Sweet v. Cardona
Information for Class Members
Attorney Maggie O’Grady provides an update on the latest developments in Sweet v. Cardona (formerly Sweet v. DeVos), including the latest filing and some frequently asked questions.
To learn if you are a member of the class, and to find out more information for class members, click the link below.
After a proposed settlement agreement was filed in spring of 2020, the Department of Education sent out tens of thousands of blanket denials of borrower defense claims. Many of these form letters denied relief due to a “lack of evidence,” despite the extensive evidence submitted, even in cases where other government enforcement agencies had found fraud. After a historic hearing held on Zoom and attended by over 500 student borrowers in fall of 2020, the judge found the Department of Education was not acting in good faith by sending out blanket denials and rejected the proposed settlement.
The judge also ordered discovery, allowing lawyers for the student borrowers in this case to obtain documents and to depose officials at the Department of Education. A review of these documents and depositions revealed alarming evidence that the U.S. Department of Education created a sham process designed to deny borrowers debt relief regardless of evidence. In March 2021, student borrowers filed a supplemental complaint citing this new evidence.
Who Is Involved In This Case?
Named Plaintiffs brought this lawsuit in June 2019 on behalf of themselves and all other former students whose claims for loan cancellation (“Borrower Defense applications”) were ignored by the Department of Education. Immediately after filing the lawsuit, the students asked the court to let them represent all students in the same situation, with a motion for class certification. The motion included more than 900 affidavits from students describing the harm that the Department’s inaction had caused – with 96% saying their lives were worse than before they attended school. In October 2019, the court certified the class of over 200,000 borrowers with pending claims.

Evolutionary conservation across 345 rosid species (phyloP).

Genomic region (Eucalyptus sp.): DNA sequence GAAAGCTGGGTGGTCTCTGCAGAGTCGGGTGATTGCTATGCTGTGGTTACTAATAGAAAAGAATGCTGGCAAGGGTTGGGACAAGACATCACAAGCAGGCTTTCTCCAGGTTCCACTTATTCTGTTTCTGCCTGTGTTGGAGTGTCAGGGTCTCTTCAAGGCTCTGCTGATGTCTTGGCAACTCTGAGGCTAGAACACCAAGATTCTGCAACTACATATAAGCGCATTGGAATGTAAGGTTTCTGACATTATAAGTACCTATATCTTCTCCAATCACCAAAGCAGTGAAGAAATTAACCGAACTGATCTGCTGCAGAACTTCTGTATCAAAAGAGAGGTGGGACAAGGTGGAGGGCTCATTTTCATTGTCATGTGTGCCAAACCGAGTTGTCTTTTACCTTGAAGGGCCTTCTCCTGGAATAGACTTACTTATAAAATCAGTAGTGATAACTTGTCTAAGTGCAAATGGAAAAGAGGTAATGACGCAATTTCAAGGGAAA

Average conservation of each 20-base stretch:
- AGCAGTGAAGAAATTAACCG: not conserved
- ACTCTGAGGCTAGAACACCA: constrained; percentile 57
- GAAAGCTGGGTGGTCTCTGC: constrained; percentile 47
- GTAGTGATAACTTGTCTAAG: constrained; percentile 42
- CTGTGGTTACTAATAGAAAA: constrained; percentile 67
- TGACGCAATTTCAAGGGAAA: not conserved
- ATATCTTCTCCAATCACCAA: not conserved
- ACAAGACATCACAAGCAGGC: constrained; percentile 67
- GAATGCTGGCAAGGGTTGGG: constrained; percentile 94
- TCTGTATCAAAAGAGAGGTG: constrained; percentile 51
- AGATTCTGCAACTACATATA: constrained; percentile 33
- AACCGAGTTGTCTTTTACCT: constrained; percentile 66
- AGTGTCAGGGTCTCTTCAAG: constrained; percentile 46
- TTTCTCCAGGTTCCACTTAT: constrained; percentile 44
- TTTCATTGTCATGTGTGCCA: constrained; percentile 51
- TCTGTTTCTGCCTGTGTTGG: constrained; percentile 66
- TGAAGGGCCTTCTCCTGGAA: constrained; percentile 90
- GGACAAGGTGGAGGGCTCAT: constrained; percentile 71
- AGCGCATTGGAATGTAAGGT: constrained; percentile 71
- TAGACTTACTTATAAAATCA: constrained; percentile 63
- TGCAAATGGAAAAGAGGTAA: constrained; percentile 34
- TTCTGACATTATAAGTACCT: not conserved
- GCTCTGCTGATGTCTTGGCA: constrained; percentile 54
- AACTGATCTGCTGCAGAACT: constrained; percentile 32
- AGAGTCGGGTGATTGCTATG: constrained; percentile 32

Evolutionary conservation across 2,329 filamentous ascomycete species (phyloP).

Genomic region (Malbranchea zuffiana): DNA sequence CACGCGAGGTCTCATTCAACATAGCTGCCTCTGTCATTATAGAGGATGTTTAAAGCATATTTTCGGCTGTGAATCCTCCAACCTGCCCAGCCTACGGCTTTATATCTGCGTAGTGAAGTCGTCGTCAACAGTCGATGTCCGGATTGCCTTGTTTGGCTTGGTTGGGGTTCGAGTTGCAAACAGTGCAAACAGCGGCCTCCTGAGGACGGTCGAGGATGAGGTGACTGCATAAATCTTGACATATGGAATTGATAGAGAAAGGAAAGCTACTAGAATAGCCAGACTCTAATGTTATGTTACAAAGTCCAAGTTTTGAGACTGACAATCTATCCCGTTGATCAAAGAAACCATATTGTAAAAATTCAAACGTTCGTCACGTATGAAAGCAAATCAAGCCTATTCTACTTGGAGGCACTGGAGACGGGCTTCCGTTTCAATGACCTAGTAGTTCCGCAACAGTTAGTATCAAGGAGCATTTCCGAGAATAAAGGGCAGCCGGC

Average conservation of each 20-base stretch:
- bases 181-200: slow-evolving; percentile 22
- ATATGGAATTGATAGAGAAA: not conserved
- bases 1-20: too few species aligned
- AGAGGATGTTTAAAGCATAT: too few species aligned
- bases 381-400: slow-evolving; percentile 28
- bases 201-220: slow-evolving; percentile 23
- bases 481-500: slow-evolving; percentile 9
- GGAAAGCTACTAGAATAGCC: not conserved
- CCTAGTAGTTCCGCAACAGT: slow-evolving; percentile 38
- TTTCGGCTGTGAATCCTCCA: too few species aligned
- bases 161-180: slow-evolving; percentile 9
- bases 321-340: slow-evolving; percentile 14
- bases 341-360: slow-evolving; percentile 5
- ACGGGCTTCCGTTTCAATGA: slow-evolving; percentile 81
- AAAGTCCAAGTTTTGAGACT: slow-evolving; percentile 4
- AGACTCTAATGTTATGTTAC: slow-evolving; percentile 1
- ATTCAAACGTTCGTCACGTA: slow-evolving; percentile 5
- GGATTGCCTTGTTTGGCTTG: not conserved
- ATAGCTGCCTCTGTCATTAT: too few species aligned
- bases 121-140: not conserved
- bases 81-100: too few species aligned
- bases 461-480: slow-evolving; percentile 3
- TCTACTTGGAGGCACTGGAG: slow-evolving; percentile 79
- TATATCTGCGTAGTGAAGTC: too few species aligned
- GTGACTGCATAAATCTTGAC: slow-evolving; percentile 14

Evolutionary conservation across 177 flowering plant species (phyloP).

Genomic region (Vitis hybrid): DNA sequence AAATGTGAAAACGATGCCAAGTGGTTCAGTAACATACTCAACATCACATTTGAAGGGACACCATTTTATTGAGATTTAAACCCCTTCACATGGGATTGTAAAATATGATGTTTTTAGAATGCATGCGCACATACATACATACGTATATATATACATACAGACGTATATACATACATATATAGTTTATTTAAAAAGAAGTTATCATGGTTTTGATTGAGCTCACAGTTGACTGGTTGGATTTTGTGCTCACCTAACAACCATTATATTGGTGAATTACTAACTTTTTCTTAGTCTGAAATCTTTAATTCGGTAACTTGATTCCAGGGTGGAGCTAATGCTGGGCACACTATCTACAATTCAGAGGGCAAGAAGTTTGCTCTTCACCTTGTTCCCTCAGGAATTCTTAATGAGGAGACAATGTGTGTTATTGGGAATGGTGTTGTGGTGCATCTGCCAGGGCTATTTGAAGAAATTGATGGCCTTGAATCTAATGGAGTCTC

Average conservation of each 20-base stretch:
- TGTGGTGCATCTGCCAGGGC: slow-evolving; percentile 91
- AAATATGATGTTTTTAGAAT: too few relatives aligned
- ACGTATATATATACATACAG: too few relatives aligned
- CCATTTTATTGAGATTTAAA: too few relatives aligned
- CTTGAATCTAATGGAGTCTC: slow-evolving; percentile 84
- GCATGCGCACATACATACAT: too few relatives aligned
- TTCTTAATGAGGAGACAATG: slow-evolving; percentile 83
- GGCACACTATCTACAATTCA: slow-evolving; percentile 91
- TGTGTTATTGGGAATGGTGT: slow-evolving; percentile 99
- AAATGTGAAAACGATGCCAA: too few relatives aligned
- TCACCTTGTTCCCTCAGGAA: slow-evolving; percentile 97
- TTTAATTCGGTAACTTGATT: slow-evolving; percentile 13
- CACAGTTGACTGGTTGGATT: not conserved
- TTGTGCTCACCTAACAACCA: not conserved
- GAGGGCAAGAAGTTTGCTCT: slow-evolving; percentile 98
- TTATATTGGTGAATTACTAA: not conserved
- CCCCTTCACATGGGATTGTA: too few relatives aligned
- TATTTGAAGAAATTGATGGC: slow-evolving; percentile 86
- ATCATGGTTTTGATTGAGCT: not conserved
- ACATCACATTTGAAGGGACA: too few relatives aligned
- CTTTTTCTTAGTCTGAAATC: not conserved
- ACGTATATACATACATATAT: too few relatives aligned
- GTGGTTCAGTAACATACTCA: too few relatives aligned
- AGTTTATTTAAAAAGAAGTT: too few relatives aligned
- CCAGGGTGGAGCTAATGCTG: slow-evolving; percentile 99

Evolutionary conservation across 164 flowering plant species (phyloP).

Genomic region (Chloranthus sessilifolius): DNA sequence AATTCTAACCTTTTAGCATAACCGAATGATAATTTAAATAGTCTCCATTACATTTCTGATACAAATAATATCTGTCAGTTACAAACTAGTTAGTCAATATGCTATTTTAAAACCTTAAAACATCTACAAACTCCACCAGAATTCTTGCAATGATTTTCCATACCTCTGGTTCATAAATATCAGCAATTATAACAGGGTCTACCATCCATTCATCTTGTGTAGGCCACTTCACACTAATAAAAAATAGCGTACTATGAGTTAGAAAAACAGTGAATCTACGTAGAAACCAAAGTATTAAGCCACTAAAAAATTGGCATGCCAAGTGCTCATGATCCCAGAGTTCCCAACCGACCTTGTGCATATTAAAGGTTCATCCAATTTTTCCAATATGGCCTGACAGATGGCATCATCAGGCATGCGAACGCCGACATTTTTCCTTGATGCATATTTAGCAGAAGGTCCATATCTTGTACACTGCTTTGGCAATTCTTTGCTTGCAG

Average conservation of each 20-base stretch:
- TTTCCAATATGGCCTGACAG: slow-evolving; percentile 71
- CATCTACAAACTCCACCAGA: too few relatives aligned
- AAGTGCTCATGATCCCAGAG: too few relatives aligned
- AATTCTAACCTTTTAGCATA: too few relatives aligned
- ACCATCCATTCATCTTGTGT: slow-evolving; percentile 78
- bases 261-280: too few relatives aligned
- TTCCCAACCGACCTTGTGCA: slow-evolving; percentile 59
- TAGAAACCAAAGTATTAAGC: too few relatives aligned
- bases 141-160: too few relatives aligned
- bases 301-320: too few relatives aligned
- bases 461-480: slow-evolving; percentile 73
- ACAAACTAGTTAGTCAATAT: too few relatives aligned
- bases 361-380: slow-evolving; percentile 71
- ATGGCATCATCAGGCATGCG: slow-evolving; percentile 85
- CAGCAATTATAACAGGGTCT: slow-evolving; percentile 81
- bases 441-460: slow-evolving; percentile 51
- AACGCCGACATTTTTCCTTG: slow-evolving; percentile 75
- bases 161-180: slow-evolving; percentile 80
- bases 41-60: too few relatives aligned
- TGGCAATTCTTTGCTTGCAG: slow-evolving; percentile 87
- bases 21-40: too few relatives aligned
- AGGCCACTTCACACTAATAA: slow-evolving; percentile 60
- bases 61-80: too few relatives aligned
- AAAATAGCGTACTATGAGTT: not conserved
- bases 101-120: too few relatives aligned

Starting in December 2019, the Department began issuing form denial notices to tens of thousands of borrowers who had applied for loan cancellation. These notices did not contain any real information about why the applications had been denied. In March 2021, Plaintiffs supplemented their complaint to add a claim on behalf of all borrowers who had received form denial notices.
What Is This Case About?
Over the past several decades, millions of students borrowed federal student loans to attend various for-profit colleges, including ITT Technical Institute, Corinthian Colleges, the Art Institutes, Salter College, Brooks Institute of Photography, and more. The schools falsely promised students high-paying jobs, state-of-the-art vocational training, and long and fulfilling careers.
Between 2015 and 2019, over 200,000 of these former students asserted their right under federal law to discharge their federal student loans due to their schools’ misconduct. As it was legally obligated to do, the Department of Education started to adjudicate these borrower defenses, approving nearly 28,000 borrower defenses in the six-month period before January 20, 2017.
Then, under Secretary DeVos, the Department of Education halted all processing of borrower defense claims, refused to adjudicate any borrower defense from any student for well over a year, and ordered the office of Federal Student Aid to stop processing borrower defense applications. As of 2019, more than 200,000 students had a borrower defense pending. Many of them had been unresolved for over four years.
The Department of Education’s decision to keep these students in limbo further destroyed students’ credit and limited their access to federal student aid. For students who defaulted on their loans, the Department of Education invoked its extraordinary powers to garnish their wages or seize their tax refunds (for many, their Earned Income Tax Credit).
With this lawsuit, the plaintiffs demanded that the Department do its job and start adjudicating their borrower defenses immediately.
In December 2019, the Department began issuing some borrower defense decisions—but the vast majority of them were form denial notices that did not contain any explanation about why the applications had been denied. The Department sent tens of thousands of these nearly identical notices between December 2019 and October 2020. The plaintiffs asked the court to stop the Department from issuing these unlawful form denials, and in October 2020, after a court hearing, the Department agreed that it would not issue any more form denials or collect on the loans of anyone who had received one until this litigation is resolved. In March 2021, the plaintiffs filed a supplement to their lawsuit, asking the court to invalidate all of the form denial notices and challenging the Department’s internal policies that had led to the denials.
Where and When Was This Case Filed?
This case was filed in the United States District Court for the Northern District of California in the San Francisco Bay Area on Tuesday, June 25, 2019.
Why this case?